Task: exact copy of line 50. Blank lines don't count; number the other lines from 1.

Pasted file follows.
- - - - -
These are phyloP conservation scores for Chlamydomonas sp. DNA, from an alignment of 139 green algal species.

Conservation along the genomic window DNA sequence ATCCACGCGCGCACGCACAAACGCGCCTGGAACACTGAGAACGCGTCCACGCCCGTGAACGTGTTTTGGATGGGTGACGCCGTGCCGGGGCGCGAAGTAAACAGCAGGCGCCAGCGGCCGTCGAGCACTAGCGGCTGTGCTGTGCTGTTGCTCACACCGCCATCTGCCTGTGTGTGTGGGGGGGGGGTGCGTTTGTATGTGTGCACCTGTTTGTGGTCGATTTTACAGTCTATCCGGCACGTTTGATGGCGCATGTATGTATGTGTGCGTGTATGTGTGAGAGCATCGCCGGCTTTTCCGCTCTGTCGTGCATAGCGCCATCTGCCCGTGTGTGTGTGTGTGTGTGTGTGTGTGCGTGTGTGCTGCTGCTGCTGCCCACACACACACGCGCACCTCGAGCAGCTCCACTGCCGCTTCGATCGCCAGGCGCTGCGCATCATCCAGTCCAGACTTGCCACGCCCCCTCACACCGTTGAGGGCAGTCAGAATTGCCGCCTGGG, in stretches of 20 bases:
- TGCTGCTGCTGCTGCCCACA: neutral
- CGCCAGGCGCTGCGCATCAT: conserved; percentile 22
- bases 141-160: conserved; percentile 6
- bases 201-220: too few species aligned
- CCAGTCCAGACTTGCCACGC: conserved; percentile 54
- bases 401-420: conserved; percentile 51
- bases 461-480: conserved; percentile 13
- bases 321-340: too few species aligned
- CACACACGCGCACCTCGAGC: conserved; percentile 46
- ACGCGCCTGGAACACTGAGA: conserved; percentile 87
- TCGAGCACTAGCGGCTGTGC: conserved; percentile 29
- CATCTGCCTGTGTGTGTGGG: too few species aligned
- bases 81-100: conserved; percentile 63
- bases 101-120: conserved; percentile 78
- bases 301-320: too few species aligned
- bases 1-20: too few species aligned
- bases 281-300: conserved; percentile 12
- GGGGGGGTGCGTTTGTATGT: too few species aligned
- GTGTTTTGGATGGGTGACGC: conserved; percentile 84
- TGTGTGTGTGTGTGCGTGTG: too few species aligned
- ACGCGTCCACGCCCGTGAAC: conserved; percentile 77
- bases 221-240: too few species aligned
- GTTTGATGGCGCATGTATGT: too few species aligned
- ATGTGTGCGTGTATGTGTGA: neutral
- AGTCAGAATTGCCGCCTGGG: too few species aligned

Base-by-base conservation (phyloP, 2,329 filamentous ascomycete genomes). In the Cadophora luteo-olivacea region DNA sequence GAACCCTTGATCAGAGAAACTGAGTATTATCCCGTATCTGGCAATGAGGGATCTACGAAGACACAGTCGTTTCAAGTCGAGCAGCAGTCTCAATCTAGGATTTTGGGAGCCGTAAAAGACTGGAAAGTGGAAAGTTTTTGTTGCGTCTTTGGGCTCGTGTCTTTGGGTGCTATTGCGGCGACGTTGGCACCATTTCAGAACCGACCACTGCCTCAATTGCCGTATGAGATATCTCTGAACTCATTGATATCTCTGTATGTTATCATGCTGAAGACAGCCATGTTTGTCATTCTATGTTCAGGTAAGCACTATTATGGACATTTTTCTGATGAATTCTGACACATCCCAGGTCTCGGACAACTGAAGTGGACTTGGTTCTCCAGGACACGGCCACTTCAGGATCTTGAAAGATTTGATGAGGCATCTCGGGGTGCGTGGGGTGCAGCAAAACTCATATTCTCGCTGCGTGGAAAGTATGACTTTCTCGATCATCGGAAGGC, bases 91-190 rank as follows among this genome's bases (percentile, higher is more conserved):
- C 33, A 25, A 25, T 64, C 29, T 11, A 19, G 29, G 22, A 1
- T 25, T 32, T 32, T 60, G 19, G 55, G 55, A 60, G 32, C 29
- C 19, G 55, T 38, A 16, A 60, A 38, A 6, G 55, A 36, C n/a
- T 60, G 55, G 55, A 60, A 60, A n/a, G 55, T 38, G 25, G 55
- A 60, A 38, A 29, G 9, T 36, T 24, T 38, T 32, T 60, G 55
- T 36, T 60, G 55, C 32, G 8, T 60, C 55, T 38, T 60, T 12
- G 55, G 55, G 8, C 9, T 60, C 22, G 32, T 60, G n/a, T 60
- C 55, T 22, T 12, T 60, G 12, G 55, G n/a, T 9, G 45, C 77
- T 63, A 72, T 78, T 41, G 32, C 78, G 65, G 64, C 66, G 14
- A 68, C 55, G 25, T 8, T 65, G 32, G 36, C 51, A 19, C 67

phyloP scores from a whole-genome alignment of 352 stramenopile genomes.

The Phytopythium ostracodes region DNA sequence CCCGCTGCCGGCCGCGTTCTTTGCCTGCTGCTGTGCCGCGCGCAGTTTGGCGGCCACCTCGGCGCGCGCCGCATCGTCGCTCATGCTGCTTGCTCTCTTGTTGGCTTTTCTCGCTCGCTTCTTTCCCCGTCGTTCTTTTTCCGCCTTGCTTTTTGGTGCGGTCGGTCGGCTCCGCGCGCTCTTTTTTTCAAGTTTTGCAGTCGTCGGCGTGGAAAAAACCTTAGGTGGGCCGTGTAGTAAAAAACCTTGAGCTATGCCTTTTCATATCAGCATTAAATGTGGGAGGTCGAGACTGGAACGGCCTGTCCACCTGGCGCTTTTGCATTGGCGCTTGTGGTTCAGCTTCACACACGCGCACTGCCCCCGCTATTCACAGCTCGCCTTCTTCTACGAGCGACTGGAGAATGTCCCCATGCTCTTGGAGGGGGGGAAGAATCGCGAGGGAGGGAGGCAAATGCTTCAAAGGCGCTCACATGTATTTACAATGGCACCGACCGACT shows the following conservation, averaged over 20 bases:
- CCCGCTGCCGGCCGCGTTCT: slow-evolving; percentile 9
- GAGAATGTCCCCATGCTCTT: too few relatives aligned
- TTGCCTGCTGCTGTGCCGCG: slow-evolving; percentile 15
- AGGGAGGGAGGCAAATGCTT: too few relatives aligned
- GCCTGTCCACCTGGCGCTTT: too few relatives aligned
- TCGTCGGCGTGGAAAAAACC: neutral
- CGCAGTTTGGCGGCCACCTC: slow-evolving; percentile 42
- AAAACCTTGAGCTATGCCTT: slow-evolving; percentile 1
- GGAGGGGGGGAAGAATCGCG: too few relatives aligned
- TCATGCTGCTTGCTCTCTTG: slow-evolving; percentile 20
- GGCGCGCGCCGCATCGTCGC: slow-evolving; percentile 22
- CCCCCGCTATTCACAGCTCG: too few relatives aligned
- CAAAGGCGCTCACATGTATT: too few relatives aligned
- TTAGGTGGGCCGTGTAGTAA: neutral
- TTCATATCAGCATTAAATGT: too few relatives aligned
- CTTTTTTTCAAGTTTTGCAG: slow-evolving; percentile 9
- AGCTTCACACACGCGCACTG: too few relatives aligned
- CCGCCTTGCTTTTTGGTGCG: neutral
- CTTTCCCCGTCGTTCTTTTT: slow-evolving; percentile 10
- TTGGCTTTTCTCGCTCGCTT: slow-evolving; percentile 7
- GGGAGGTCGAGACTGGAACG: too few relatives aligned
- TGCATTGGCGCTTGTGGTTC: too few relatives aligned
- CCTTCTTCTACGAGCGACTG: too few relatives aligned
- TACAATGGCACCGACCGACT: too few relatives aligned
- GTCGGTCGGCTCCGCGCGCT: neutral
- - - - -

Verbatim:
- TCATGCTGCTTGCTCTCTTG: slow-evolving; percentile 20